The football club has been very supportive of the initiative as part of its vision to give everyone a sense of belonging and feeling welcome, says Celia.

“For many girls, playing football with their friends is a highlight of their week and we want to create the conditions to keep it that way from age 5 years through to 18 years and beyond.”

Tikanga around ikura

Pukekohe High School student Fern, loves a variety of sports and is a Counties Manukau representative in basketball.

Fern, a Pukekohe High School student.

Fern, a Pukekohe High School student.

When she was rowing, as the only Māori in her crew she had a challenging conversation with her coach about how tikanga in her whānau meant she couldn’t be on the water when she was menstruating.

The positive response of that coach has enabled her to be an advocate for The Flow on Effect and she’s confidently speaking publicly about menstruation and her experience.

“In my whānau, having your ikura (period) is a spiritual time connecting to Papatūānuku. It’s natural and a sign of being ready to create a whole new life inside of me. It’s never ever been a thing that I’ve had to be embarrassed about,” Fern says.

“When you’re young having your ikura is really impactful especially during our sports, during a physical time where your body hurts, your body aches, because you’re literally leaking blood. And I think I have a different mentality as well; I go into a different headspace.”

She questions why talking about periods makes people feel awkward, as it’s natural and shouldn’t be embarrassing.

The Ikura | Manaakitia te whare tangata – Period products in school initiative that provides free period products to young people in all state and state integrated schools is also a talking point.

One suggestion Fern has for all schools is to make the products easily accessible for girls, even in primary schools, as she got her first period when she was nine. Don’t inadvertently put up a barrier such as a male teacher managing the product supply, she recommends. There is enough product available through the government-funded initiative for young people to take products home with them during school term and school holidays to cover their full menstrual cycle and the Ministry of Education has developed a guide with ideas on how schools can make products accessible.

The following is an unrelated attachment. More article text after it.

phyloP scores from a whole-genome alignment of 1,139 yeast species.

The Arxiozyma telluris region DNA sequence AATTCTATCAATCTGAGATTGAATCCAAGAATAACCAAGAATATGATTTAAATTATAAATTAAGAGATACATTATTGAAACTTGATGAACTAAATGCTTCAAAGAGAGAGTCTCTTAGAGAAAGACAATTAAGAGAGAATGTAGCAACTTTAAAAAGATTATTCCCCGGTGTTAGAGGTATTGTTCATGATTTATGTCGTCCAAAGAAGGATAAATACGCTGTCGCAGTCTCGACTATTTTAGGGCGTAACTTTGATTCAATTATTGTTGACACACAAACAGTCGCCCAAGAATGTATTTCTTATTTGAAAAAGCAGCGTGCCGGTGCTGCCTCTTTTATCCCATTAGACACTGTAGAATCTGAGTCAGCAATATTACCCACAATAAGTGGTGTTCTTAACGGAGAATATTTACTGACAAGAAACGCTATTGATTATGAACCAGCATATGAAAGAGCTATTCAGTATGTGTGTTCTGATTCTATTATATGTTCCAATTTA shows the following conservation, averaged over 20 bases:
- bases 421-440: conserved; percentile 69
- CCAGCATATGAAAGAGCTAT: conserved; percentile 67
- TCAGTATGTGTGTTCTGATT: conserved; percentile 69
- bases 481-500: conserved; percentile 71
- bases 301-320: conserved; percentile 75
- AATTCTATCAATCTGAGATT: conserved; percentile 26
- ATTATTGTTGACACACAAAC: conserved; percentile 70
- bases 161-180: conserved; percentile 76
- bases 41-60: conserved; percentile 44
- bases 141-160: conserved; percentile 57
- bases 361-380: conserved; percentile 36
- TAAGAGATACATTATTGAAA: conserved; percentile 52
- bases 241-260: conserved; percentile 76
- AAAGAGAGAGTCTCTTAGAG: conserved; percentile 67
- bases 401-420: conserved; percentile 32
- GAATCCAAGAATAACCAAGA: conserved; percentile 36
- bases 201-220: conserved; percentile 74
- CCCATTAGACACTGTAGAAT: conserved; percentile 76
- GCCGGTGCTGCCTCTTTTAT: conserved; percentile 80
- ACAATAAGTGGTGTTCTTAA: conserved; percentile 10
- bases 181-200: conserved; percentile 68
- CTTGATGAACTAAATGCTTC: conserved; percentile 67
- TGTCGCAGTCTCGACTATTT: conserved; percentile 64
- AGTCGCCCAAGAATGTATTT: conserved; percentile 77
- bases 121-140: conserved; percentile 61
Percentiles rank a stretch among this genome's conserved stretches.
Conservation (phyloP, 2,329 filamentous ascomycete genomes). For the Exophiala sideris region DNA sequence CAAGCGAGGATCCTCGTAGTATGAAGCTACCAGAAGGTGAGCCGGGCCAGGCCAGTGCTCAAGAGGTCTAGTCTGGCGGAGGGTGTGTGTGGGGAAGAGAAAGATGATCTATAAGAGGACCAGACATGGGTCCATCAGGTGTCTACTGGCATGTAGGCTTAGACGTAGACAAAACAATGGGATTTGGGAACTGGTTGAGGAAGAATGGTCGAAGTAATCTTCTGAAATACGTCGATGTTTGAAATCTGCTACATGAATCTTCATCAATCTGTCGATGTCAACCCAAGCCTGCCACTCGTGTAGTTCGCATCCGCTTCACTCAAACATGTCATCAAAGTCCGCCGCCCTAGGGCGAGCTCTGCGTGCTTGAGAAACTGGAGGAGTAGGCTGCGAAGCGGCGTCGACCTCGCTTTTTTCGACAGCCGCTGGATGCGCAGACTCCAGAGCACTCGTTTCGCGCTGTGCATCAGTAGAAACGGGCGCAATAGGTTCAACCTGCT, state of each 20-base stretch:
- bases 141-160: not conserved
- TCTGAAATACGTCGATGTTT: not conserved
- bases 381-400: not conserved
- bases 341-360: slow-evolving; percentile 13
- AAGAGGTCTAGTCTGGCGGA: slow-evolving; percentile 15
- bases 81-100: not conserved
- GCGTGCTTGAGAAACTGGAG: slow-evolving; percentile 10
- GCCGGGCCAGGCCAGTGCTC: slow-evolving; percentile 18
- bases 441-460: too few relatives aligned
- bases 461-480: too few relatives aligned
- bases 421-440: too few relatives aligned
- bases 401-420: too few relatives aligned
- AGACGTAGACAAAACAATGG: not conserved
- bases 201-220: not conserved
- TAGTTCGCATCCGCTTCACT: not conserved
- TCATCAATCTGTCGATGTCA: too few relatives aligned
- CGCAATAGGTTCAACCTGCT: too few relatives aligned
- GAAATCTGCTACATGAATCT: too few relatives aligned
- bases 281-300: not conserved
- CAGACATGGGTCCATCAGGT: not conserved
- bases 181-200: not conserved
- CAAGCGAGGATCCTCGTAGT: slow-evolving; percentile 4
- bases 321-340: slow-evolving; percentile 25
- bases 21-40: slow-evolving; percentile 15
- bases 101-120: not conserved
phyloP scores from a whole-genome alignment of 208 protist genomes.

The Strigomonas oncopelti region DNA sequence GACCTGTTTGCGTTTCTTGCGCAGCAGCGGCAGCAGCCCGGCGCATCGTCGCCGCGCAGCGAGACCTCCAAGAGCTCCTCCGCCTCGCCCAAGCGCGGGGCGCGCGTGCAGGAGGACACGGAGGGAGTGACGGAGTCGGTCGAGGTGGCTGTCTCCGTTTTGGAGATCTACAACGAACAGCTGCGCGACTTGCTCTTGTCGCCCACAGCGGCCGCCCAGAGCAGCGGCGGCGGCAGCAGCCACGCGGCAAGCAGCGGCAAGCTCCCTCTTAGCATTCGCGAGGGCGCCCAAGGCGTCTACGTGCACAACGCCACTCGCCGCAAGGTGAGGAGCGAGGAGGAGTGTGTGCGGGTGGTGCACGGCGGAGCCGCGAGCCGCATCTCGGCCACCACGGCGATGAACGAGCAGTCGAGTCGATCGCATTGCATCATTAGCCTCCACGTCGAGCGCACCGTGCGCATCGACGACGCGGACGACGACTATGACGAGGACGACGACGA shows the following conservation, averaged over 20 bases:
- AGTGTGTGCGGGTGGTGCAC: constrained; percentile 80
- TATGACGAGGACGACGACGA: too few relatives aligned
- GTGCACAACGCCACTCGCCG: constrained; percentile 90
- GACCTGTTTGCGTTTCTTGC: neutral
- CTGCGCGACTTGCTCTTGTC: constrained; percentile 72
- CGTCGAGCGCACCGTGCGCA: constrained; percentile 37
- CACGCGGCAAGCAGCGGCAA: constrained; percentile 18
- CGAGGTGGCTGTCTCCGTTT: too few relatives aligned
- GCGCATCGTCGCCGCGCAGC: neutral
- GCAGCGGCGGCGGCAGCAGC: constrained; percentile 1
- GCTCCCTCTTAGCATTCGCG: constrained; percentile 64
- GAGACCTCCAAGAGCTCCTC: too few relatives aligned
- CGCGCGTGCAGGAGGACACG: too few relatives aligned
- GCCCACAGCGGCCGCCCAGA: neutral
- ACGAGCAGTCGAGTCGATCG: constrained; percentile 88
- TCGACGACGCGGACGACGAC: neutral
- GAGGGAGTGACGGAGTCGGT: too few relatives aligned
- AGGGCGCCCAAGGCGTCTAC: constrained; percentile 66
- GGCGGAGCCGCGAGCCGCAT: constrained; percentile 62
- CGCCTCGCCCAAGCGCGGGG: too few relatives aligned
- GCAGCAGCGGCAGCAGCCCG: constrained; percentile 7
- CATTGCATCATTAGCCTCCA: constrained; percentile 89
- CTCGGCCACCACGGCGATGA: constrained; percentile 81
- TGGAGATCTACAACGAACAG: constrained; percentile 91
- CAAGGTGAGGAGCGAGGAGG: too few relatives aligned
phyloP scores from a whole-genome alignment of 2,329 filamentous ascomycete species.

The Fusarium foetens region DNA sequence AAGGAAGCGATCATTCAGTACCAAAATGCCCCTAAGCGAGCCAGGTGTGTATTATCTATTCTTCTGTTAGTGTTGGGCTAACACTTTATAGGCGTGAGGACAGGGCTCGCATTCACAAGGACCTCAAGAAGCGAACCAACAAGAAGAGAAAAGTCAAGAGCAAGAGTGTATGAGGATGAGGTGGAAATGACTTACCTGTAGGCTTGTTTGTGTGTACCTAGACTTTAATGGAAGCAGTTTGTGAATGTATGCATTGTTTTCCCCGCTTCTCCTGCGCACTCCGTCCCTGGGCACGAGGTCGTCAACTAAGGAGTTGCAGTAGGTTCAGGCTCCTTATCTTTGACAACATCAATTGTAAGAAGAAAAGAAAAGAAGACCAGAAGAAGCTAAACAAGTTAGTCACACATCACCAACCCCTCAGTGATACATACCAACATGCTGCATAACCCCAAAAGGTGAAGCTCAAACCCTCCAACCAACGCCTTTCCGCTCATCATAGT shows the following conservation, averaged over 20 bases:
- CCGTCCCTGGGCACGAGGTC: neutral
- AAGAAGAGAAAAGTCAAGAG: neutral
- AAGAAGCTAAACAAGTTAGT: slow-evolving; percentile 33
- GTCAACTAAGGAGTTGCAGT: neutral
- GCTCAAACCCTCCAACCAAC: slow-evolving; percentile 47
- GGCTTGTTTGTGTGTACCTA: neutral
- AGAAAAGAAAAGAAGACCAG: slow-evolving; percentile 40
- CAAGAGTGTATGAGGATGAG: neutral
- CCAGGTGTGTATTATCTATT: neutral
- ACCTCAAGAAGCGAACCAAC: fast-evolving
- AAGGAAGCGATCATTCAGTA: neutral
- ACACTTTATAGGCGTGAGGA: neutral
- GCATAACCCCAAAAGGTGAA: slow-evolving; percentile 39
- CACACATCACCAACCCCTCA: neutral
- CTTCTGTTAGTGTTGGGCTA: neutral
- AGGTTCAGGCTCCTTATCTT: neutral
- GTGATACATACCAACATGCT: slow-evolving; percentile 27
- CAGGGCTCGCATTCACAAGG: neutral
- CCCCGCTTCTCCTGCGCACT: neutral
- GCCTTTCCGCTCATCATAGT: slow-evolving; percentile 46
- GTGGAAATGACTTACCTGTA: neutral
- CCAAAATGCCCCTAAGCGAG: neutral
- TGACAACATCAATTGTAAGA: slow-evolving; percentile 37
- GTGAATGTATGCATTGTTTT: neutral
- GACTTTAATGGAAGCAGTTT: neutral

To her, school is an environment for young people to find themselves, to find their confidence and to grow as a person. So kura need to provide a supportive environment where open conversation about menstruation is fostered so girls and adults are comfortable, says Fern.

The Ikura initiative has developed a range of resources to support young people to better understand periods and reduce the stigma that sometimes surrounds it, as well as to support whānau when having conversations with young people about ikura.

Hine O Te Kura Youth Symposium for students and teachers in Tāmaki Makaurau Auckland, June 2023.

Hine O Te Kura Youth Symposium for students and teachers in Tāmaki Makaurau Auckland, June 2023.

Taking action to enhance wellbeing

For Year 12 health students at Christchurch Girls’ High School Te Kura o Hine Waiora, their NCEA standard on taking action to enhance wellbeing within the school or wider community in 2023 focused on better distribution of the free period products available.

The girls’ campaign to help eliminate some of the stigma around menstruation meshed with The Flow on Effect initiative and got the girls openly talking about periods, says head of health Nicola Richards.

Their project utilised products available through the Ikura initiative to provide a package of three months’ supply of period products for each of the 1,250 students.

Students are keen to reduce stigma around female health, menstruation and physical activity.

Students are keen to reduce stigma around female health, menstruation and physical activity.

More information

The Flow on Effect – Sport NZ Ihi Aotearoa(external link)

Ikura Manaakitia te whare tangata: Period products in schools information for schools and kura(external link)

Education Gazette content on the topic of ikura

BY Education Gazette editors
Education Gazette | Tukutuku Kōrero,

Posted: 10:22 am, 25 January 2024

Get new listings like these in your email
Set up email alerts